In Part I of this series, we talked about why you need to use real estate farming as a marketing strategy, and how to choose a farm location. In Part II, we’ll discuss ways you can nurture a farm to get it producing leads.
Real Estate Farming Tip: How to Nurture Your Farm
The biggest challenge for many agents is to communicate with their farm on a consistent basis. Keep in mind that farming is a long-term marketing strategy. Don’t expect that you will receive leads after the first time you send a mailing to your farm. You’ll need to earn people’s trust, and being consistent in reaching out is one way to do that.
The problem many agents have with farming is that they get discouraged and stop trying to develop a farm. On the other hand, some agents reach out to their farm on a very random basis, and they don’t stay anywhere near top of mind with their prospects. Create a marketing plan and budget that includes consistent communication and stick to it. Here are some ways to stay in touch.
Make sure that you change the topic of your postcards frequently. And, keep in mind that a postcard all about you isn’t going to help. Send things that are of value that will keep people informed about what’s happening in real estate in their neighborhood. For example:
- Just listed/just sold cards
- Market updates
- Neighborhood news
- Free home valuation offers
- Discount coupons for professionals you work with
Before you mail out an offer that includes a discount or free gift, make sure your state’s real estate commission allows that type of marketing. If it is legal in your state, you could partner with a house cleaning service, for example. Negotiate a discount for people using your coupon, then pass that discount on to your farm. Just about everyone loves to have someone else clean their home, and you’ll come out the hero.
Don’t forget to use the principles of direct response marketing for real estate agents. Postcards are an excellent vehicle for that strategy. Besides that, if you’re doing postcard mailings for the first time, experiment with different types of mail. Your post office will send in bulk to a neighborhood at a reduced rate, although the postcard can’t be personally addressed. Determine if the response is significantly different if you use personally addressed cards.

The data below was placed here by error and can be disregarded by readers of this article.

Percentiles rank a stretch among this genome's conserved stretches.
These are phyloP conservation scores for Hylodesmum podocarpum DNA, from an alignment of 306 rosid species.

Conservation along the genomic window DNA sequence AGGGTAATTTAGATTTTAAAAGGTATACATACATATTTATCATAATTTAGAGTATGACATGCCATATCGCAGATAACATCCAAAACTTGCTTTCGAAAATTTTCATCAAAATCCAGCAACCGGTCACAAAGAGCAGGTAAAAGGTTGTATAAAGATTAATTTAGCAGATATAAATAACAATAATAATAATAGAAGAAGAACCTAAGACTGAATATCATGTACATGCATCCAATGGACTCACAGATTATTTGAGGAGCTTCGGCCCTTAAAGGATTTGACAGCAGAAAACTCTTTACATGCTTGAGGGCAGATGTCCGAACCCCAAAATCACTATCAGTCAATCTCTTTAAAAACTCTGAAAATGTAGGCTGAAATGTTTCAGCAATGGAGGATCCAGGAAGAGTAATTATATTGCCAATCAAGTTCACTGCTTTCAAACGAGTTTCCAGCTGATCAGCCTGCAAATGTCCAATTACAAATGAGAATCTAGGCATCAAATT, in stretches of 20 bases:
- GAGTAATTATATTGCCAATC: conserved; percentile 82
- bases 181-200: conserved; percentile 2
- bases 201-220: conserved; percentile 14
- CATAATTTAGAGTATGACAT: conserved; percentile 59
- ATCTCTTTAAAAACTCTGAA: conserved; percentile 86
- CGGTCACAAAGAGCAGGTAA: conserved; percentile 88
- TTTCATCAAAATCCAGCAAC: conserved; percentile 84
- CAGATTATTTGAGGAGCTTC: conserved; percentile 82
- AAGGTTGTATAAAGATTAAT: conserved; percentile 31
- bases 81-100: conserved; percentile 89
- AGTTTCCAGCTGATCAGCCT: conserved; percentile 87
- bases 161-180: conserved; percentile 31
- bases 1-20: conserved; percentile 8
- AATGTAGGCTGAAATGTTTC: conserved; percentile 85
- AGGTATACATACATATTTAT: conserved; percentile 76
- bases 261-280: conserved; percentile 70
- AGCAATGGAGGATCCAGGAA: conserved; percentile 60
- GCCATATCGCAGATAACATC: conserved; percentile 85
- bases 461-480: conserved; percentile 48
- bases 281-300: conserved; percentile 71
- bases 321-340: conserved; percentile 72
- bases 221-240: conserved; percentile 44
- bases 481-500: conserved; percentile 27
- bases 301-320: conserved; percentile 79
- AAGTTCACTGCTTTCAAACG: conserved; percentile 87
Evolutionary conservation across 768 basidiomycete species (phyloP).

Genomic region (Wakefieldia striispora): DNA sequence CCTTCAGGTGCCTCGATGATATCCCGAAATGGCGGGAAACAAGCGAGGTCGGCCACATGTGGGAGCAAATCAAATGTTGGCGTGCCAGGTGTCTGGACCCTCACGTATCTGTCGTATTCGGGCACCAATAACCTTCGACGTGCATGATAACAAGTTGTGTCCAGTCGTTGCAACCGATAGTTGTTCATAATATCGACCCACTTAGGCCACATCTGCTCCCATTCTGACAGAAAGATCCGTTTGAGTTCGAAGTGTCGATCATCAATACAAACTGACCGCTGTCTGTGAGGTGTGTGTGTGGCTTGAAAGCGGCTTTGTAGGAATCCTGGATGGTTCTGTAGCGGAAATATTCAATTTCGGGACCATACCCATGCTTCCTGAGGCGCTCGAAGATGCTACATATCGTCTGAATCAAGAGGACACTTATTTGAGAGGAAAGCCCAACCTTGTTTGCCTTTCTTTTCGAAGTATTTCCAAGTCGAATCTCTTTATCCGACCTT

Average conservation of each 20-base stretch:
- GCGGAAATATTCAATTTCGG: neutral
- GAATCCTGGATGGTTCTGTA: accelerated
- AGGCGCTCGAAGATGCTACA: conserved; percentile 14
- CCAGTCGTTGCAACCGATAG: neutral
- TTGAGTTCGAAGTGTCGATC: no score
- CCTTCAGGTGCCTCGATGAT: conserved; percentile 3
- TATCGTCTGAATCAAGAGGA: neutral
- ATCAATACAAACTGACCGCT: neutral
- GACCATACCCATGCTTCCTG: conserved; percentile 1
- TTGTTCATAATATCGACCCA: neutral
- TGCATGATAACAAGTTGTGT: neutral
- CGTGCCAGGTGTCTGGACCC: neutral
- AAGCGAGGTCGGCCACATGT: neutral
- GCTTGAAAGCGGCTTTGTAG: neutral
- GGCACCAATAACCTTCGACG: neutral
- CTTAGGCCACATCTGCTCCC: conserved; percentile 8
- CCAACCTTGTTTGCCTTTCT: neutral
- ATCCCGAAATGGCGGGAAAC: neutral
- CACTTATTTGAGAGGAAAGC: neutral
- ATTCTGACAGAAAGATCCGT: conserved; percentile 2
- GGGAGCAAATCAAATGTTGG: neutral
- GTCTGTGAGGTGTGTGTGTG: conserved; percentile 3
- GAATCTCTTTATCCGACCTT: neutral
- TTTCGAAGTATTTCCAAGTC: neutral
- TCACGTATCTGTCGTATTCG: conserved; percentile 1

Some agents love door knocking, which involves taking time to walk through your farm area and knock on doors to introduce yourself and leave something of value to the homeowner. Some agents would rather shoot themselves than use this type of real estate farming.
You need to determine which group you belong to. Door knocking can be very effective if you enjoy it. If you don’t, you may end up alienating people, so better to employ other strategies.
Get to know the people in your farm in informal gatherings at local events. Look for events including neighborhood garage sales, Easter Egg Hunts and charity drives. Consider sponsoring a local athletic team for adults or children. Make sure that you display a banner with your name and face on it at all events where it’s allowed.
Final Thoughts on Real Estate Farming
To dominate a real estate farm, you need to be seen as the go-to person for everything real estate. Try establishing a neighborhood page on Facebook. You can greet new homeowners when they move into the area and introduce yourself as the neighborhood specialist. Tell the homeowner that they’ll be seeing you around the neighborhood, and to look for postcards that contain useful real estate information.
Do a walk through of every home that comes on the market. Then, start building a personal directory of all the homes you see. You will become the neighborhood expert fairly easily!
Finally, don’t forget to keep track of the homeowners in your farm area with CRM software for real estate. It’s an easy way to keep track of the people you meet and to keep notes about their homes.